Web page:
Separation Anxiety and Aggression in Dogs

by Sarah
(Huddersfield, West Yorkshire, England)

My pet Jack Russell is a lovely energetic perfect member of our family but for 2 things. 1st she will not be separated. If she is made to stay in a room on her own she barks constantly no matter what we do. When we have to go out and leave her we shut her in the kitchen and provide a radio and toys and she objects by howling and barking every minute until we return and sometimes messing on the floor even though she has just been a walk. It doesn't make a difference whether it is 10 minutes or 4 hours! She is calm, happy and placid at all other times even if the only person in the house is asleep!

Second, she plays really well with other dogs and has good social skills with a few doggy friends so why is it that we have to avoid other dogs on leads when we are out for a walk as she behaves like a wild uncontrolled snapping snarling thing straining on the end of the lead! If I let her go up to the other dog she is really aggressive even if they are disinterested!

Its very embarrassing!

Suggestions from our Vet on Separation Anxiety and Aggressive Behavior in Dogs

Hello Sarah,

Definitively determining why your dog is behaving the way she is will require a complete evaluation with a veterinarian who is knowledgeable about behavior, but I can talk to you about the conditions that seem most likely based on your description.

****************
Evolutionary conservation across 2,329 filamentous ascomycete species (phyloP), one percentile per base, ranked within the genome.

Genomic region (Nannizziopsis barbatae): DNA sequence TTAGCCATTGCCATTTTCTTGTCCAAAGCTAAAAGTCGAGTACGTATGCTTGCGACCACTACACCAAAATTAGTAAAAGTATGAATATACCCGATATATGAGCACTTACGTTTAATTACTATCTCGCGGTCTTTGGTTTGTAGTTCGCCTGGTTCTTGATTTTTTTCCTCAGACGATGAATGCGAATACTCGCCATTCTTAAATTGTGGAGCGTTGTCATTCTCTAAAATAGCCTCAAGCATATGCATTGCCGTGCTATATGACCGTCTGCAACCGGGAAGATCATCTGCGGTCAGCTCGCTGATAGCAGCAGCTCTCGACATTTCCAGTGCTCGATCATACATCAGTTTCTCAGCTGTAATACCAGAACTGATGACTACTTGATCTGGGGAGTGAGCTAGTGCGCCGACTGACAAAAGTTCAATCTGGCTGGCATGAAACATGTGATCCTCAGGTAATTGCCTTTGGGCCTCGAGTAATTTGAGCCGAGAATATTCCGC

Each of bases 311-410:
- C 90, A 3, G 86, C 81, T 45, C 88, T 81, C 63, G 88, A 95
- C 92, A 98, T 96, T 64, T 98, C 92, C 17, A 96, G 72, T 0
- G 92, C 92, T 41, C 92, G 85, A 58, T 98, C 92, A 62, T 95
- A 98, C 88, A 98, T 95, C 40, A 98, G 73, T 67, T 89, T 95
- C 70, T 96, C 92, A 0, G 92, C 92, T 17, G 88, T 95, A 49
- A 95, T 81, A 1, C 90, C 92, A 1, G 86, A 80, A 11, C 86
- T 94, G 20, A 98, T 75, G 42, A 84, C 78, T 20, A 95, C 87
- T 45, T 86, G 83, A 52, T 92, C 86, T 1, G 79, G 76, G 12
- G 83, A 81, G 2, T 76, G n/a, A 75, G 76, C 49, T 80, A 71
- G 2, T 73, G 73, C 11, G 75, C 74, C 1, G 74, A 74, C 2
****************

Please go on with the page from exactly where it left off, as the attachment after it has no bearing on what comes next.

Separation anxiety is a common problem in dogs. It is important to remember that dogs who panic when their owners leave are truly scared, not “being bad.” The goal of treatment is to teach the dogs to relax, reward them for doing so, and promote a healthy rather than overly dependent relationship with people. The following techniques work in many cases:

• Pretend to leave (e.g., pick up your keys, put on your coat, etc.) but then stay or walk out the door but immediately come back in. As the dog begins to remain calm, gradually extend the amount of time you are gone.
• When returning home, ignore the dog until she is calm.
• Do not allow dogs to sleep in your bed.
• Ask or hire someone else to do things with your dog that she enjoys (e.g., taking her on a walk or feeding her).
• Give your dog special toys when you leave and put them away when you are home.
• Keep a television or radio on while you are gone.

In some cases, dogs need help relaxing in order to be more receptive to behavioral modification. Dog appeasing pheromone, over the counter anxiety-relieving preparations (e.g., Anxitane), and prescription medications have all been used with success.
Anxiety may also be playing a role if your dog has developed leash aggression. Being restrained on a leash prevents dogs from expressing themselves as they normally would, which can lead to anxiety.

Your dog is also probably picking up on your stresswhen you see a dog approaching on a walk. Problems like these tend to worsen over time unless they are addressed properly, so for everybody’s safety and peace of mind, it would be best if you made an appointment with a veterinarian who specializes in behavior.


Jennifer Coates, DVM

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